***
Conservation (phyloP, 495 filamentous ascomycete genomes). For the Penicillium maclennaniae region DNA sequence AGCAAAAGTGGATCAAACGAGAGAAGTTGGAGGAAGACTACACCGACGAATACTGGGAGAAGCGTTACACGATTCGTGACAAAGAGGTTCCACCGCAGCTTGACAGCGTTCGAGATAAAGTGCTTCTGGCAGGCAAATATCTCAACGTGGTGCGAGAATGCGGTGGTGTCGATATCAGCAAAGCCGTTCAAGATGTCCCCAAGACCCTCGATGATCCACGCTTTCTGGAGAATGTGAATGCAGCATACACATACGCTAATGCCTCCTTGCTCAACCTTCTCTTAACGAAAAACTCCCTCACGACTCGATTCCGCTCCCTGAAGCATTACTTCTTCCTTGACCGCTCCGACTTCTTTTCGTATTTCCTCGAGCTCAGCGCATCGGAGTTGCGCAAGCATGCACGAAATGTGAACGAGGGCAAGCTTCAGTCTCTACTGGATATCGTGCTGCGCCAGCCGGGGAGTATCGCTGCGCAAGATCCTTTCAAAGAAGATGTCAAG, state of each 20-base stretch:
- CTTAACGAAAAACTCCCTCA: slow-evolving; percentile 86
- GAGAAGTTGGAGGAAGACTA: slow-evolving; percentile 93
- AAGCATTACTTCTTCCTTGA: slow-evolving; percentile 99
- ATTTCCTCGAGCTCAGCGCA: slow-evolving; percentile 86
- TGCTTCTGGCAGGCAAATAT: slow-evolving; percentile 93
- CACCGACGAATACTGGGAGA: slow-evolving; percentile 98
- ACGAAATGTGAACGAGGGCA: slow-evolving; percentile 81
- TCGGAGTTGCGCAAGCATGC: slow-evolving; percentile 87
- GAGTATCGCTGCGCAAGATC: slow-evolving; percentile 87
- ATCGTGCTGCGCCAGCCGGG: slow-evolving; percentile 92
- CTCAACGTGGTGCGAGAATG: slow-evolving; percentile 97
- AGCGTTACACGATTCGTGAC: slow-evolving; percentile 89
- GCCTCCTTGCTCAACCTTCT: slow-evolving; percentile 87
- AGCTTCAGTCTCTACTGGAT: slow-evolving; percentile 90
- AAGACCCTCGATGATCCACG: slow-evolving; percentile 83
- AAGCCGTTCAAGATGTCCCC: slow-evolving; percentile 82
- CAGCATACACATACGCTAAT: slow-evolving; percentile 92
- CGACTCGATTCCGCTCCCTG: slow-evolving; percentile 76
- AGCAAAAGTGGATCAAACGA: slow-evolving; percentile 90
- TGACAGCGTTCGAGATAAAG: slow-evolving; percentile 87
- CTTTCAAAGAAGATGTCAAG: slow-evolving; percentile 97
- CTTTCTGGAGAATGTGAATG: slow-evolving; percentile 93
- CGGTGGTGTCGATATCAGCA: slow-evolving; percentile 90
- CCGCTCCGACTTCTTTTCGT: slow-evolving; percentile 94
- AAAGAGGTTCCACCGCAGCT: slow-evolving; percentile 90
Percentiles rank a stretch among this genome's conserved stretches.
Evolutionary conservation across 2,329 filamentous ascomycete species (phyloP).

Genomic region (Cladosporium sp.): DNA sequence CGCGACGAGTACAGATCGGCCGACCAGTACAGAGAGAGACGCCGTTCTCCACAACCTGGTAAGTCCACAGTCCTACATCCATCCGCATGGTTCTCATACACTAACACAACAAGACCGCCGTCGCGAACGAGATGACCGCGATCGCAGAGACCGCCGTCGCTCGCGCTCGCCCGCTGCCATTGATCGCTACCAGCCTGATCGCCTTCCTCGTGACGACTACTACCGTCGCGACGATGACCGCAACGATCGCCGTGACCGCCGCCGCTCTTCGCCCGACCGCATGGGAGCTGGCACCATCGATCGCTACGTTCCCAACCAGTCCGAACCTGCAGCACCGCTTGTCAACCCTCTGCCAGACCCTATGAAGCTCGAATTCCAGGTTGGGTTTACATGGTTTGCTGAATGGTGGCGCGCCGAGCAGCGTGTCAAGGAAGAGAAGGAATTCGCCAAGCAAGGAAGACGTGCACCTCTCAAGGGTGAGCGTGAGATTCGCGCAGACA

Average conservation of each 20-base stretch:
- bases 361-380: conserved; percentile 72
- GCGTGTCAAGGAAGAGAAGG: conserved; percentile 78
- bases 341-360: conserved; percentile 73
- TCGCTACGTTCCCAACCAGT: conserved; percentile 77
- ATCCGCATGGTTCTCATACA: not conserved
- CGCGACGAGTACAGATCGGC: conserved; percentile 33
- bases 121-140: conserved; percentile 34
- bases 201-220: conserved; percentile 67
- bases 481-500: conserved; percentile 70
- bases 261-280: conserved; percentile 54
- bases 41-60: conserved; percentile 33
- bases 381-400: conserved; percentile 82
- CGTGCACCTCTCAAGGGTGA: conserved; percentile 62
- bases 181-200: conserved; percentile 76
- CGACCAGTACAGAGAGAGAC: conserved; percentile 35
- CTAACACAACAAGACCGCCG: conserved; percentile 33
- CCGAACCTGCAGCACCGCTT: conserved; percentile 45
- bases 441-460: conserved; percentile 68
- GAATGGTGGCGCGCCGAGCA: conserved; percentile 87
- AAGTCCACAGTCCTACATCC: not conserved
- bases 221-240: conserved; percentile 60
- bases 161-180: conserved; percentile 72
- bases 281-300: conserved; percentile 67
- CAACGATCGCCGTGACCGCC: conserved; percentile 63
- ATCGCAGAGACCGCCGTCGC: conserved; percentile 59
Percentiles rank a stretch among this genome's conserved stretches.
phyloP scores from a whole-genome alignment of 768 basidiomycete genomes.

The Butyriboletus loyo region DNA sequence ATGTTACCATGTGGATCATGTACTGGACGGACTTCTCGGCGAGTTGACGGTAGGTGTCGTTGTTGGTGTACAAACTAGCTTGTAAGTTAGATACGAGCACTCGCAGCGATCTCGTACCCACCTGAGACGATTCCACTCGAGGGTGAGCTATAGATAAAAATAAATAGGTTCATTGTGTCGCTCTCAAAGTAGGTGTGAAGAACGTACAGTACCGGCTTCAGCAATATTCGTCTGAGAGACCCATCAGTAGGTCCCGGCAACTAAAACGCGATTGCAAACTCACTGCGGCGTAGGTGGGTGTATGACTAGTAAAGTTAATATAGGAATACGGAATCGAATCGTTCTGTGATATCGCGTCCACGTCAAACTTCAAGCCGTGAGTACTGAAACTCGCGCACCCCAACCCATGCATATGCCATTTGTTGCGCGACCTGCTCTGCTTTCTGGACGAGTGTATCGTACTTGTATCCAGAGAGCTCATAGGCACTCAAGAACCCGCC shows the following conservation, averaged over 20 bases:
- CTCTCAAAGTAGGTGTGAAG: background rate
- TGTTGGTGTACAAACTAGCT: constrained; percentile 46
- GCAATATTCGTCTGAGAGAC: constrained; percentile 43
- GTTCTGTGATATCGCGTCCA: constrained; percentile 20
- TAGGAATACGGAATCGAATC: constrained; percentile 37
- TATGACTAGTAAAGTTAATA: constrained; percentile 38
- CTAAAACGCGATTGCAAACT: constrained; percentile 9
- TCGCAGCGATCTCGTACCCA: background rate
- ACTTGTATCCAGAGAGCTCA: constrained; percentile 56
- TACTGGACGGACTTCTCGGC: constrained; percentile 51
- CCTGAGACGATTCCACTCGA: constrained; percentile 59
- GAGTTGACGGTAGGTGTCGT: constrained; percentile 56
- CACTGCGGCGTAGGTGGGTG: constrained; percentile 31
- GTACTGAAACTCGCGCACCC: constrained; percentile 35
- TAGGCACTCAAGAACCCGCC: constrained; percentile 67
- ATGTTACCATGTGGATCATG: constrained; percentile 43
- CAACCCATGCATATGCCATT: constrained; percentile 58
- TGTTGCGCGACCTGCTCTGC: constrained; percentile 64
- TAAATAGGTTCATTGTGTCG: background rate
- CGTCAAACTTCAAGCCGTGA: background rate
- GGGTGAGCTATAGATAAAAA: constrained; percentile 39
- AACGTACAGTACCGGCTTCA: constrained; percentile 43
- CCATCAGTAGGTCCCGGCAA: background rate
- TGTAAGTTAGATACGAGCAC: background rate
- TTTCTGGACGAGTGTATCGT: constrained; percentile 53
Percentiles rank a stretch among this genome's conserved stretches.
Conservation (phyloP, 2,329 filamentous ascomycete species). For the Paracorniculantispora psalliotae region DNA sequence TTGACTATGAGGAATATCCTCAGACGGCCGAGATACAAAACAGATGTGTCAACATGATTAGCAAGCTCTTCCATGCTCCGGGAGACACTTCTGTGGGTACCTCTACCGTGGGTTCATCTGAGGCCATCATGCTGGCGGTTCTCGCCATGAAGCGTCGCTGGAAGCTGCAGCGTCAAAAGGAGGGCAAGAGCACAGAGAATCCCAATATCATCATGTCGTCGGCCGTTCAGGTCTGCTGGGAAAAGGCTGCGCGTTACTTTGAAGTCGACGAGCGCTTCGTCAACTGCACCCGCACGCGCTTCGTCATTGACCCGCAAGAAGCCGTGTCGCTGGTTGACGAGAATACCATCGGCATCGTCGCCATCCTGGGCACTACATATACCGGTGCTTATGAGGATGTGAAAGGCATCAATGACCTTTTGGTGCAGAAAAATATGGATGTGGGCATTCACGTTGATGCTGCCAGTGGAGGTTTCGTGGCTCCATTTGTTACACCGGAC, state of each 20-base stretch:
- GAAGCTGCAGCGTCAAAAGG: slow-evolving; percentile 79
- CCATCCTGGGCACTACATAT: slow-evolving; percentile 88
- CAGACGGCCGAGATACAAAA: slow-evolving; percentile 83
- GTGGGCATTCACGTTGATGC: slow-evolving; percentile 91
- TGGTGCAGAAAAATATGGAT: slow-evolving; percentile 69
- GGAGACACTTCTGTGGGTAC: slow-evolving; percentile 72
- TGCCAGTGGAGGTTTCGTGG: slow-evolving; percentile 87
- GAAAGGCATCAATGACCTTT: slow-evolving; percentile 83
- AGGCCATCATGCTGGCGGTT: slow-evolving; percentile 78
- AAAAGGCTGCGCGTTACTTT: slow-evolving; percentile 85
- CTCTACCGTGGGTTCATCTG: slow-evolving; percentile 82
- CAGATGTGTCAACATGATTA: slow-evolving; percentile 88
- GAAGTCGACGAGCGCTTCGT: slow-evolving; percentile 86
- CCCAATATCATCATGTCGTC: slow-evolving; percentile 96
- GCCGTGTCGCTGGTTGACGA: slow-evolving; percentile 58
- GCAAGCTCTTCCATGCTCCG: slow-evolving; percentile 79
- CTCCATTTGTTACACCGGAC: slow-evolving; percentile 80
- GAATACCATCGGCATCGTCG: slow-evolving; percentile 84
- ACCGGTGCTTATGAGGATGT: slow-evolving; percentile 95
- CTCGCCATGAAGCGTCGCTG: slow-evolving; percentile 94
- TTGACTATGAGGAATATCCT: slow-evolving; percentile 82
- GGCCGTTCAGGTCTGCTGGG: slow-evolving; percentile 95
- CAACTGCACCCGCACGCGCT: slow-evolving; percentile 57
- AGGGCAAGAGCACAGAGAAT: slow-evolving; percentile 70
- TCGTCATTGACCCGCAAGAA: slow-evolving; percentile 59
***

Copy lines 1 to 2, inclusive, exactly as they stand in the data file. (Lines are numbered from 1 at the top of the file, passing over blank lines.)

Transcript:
Conservation (phyloP, 495 filamentous ascomycete genomes). For the Penicillium maclennaniae region DNA sequence AGCAAAAGTGGATCAAACGAGAGAAGTTGGAGGAAGACTACACCGACGAATACTGGGAGAAGCGTTACACGATTCGTGACAAAGAGGTTCCACCGCAGCTTGACAGCGTTCGAGATAAAGTGCTTCTGGCAGGCAAATATCTCAACGTGGTGCGAGAATGCGGTGGTGTCGATATCAGCAAAGCCGTTCAAGATGTCCCCAAGACCCTCGATGATCCACGCTTTCTGGAGAATGTGAATGCAGCATACACATACGCTAATGCCTCCTTGCTCAACCTTCTCTTAACGAAAAACTCCCTCACGACTCGATTCCGCTCCCTGAAGCATTACTTCTTCCTTGACCGCTCCGACTTCTTTTCGTATTTCCTCGAGCTCAGCGCATCGGAGTTGCGCAAGCATGCACGAAATGTGAACGAGGGCAAGCTTCAGTCTCTACTGGATATCGTGCTGCGCCAGCCGGGGAGTATCGCTGCGCAAGATCCTTTCAAAGAAGATGTCAAG, state of each 20-base stretch:
- CTTAACGAAAAACTCCCTCA: slow-evolving; percentile 86